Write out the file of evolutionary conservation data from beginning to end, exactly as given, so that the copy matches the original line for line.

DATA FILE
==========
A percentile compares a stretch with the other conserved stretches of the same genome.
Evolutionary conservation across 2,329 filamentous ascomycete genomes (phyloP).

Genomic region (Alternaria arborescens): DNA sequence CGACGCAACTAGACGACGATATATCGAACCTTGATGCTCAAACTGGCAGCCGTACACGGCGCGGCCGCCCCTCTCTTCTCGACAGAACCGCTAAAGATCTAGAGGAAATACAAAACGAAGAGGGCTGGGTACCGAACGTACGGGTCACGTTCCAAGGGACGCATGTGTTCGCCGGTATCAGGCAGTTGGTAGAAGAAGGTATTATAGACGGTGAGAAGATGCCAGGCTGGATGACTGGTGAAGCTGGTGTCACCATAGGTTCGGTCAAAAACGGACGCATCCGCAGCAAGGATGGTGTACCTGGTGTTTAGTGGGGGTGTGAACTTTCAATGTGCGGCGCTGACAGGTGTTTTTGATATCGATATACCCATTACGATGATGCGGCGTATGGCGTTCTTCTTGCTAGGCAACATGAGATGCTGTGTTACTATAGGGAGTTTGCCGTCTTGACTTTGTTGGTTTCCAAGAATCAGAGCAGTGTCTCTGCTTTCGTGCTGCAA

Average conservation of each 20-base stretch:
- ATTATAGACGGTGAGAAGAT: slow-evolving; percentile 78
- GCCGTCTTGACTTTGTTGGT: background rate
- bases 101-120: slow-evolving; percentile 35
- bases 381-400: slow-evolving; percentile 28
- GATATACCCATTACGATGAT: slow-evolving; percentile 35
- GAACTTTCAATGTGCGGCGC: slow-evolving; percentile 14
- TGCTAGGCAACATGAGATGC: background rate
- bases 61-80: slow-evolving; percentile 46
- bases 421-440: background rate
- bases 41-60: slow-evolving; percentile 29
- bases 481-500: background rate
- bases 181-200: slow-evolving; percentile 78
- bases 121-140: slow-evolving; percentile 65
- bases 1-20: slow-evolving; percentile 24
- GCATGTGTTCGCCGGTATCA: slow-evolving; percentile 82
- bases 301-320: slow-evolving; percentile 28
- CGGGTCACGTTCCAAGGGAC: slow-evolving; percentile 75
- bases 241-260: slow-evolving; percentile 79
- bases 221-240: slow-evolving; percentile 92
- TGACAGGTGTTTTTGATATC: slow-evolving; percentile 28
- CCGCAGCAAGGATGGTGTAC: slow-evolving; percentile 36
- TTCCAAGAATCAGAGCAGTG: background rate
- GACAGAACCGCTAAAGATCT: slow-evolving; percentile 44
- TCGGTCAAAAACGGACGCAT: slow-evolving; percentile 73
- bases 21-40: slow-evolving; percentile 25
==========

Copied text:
A percentile compares a stretch with the other conserved stretches of the same genome.
Evolutionary conservation across 2,329 filamentous ascomycete genomes (phyloP).

Genomic region (Alternaria arborescens): DNA sequence CGACGCAACTAGACGACGATATATCGAACCTTGATGCTCAAACTGGCAGCCGTACACGGCGCGGCCGCCCCTCTCTTCTCGACAGAACCGCTAAAGATCTAGAGGAAATACAAAACGAAGAGGGCTGGGTACCGAACGTACGGGTCACGTTCCAAGGGACGCATGTGTTCGCCGGTATCAGGCAGTTGGTAGAAGAAGGTATTATAGACGGTGAGAAGATGCCAGGCTGGATGACTGGTGAAGCTGGTGTCACCATAGGTTCGGTCAAAAACGGACGCATCCGCAGCAAGGATGGTGTACCTGGTGTTTAGTGGGGGTGTGAACTTTCAATGTGCGGCGCTGACAGGTGTTTTTGATATCGATATACCCATTACGATGATGCGGCGTATGGCGTTCTTCTTGCTAGGCAACATGAGATGCTGTGTTACTATAGGGAGTTTGCCGTCTTGACTTTGTTGGTTTCCAAGAATCAGAGCAGTGTCTCTGCTTTCGTGCTGCAA

Average conservation of each 20-base stretch:
- ATTATAGACGGTGAGAAGAT: slow-evolving; percentile 78
- GCCGTCTTGACTTTGTTGGT: background rate
- bases 101-120: slow-evolving; percentile 35
- bases 381-400: slow-evolving; percentile 28
- GATATACCCATTACGATGAT: slow-evolving; percentile 35
- GAACTTTCAATGTGCGGCGC: slow-evolving; percentile 14
- TGCTAGGCAACATGAGATGC: background rate
- bases 61-80: slow-evolving; percentile 46
- bases 421-440: background rate
- bases 41-60: slow-evolving; percentile 29
- bases 481-500: background rate
- bases 181-200: slow-evolving; percentile 78
- bases 121-140: slow-evolving; percentile 65
- bases 1-20: slow-evolving; percentile 24
- GCATGTGTTCGCCGGTATCA: slow-evolving; percentile 82
- bases 301-320: slow-evolving; percentile 28
- CGGGTCACGTTCCAAGGGAC: slow-evolving; percentile 75
- bases 241-260: slow-evolving; percentile 79
- bases 221-240: slow-evolving; percentile 92
- TGACAGGTGTTTTTGATATC: slow-evolving; percentile 28
- CCGCAGCAAGGATGGTGTAC: slow-evolving; percentile 36
- TTCCAAGAATCAGAGCAGTG: background rate
- GACAGAACCGCTAAAGATCT: slow-evolving; percentile 44
- TCGGTCAAAAACGGACGCAT: slow-evolving; percentile 73
- bases 21-40: slow-evolving; percentile 25